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     Internal links shall be relative , to minimize the overhead and faults when the web site
      is moved to production environment
     External links shall be referenced to absolute URLs
     External links can change without control - So, automate regression testing
     Remember that external non- home page links are more likely to break
     Be careful at links in "What's New" sections. They are likely to become obsolete
     Check that content can be accessed by means of : Search engine, Site Map
     Check the accuracy of Search Engine results
     Check that web Site Error 404 ("Not Found") is handled by means of a user-friendly
      page

Compatibility Testing

     Check for the site behaviour across the industry standard browsers. The main issues
      involve how different the browsers handle tables, images, caching and scripting
      languages
     In cross browsers testing , check for :
             Behaviour of buttons
             Support of Java scripts
             Support of tables
             Acrobat, Real, Flash behaviour
             ActiveX control support
             Java compatibility
             Text size


               Browser    ActiveX VB                  Java Dynamic
Browser                                   JavaScript               Frames CSS 1.0 CSS 2.0
               version    controls Script            applets HTML
Internet     4.0 and
                          Enabled Enabled Enabled      Enabled Enabled Enabled Enabled Enabled
Explorer     later
Internet     3.0 and
                          Enabled Enabled Enabled      Enabled Disabled Enabled Enabled Disabled
Explorer     later
Netscape
         4.0 and          Disable
Navigato                          Disabled Enabled     Enabled Enabled Enabled Enabled Enabled
         later            d
r
Netscape
         3.0 and          Disable                                                  Disable
Navigato                          Disabled Enabled     Enabled Disabled Enabled            Disabled
         later            d                                                        d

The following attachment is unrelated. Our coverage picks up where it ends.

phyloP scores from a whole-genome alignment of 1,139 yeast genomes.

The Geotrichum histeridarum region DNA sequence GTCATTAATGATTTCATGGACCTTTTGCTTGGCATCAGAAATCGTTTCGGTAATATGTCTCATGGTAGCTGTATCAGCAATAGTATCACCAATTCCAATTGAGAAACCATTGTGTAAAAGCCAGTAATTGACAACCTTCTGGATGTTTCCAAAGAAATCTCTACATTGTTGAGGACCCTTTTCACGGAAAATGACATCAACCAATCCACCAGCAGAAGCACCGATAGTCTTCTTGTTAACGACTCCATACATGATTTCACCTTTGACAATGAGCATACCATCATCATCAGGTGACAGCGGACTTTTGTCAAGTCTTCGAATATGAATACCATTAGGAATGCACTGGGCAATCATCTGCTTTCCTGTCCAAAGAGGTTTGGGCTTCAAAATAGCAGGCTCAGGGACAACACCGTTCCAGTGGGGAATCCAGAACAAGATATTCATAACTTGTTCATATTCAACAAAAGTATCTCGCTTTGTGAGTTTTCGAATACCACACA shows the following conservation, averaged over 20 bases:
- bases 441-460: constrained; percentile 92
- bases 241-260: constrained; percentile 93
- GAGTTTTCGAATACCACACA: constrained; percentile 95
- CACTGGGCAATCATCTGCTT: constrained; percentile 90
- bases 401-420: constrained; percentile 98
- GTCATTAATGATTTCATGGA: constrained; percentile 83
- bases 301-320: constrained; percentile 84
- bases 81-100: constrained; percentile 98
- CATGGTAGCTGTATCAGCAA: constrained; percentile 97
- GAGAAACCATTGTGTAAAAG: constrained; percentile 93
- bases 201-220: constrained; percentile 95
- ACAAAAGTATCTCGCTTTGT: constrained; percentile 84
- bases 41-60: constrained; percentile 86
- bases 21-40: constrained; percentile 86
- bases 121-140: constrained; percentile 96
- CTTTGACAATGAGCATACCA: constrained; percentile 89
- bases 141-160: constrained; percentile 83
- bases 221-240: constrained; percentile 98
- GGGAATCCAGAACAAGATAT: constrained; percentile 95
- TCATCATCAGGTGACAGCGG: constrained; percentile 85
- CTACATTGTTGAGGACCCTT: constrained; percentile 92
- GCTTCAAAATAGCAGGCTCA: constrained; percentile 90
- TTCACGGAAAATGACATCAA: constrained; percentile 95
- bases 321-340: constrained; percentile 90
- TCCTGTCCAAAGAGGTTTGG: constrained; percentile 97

r
Both
Internet
Explorer 4.0 and          Disable
                                  Disabled Enabled     Enabled Enabled Enabled Enabled Enabled
and      later            d
Navigato
r
Both     3.0 and          Disable Disabled Enabled     Enabled Disabled Enabled Disable Disabled


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Internet later      d                                                              d
Explorer
and
Navigato
r
Microsof
         Unavailabl Disable                           Disable          Disable Disable
t Web                       Disabled Disabled                 Disabled                 Disabled
         e          d                                 d                d       d
TV

Usability Testing
Aspects to be tested with care:
      Coherence of look and feel
      Navigational aids
      User Interactions
      Printing
With respect to
          Normal behaviour
          Destructive behaviour
          Inexperienced users

       Usability Tips

1. Define categories in terms of user goals
2. Name sections carefully
3. Think internationally
4. Identify the homepage link on every page
5. Make sure search is always available
6. Test all the browsers your audience will use
7. Differentiate visited links from unvisited links
8. Never use graphics where HTML text will do
9. Make GUI design predictable and consistent
10. Check that printed pages fit appropriately to paper pages [consider that many people
    just surf and print. Check especially the pages for which format is important. E.g.: an
    application form can either be filled on-line or printed/filled/faxed]

Portability Testing

     Check that links to URLs outside the web site must be in canonical
      form(http://www.srasys.co.in)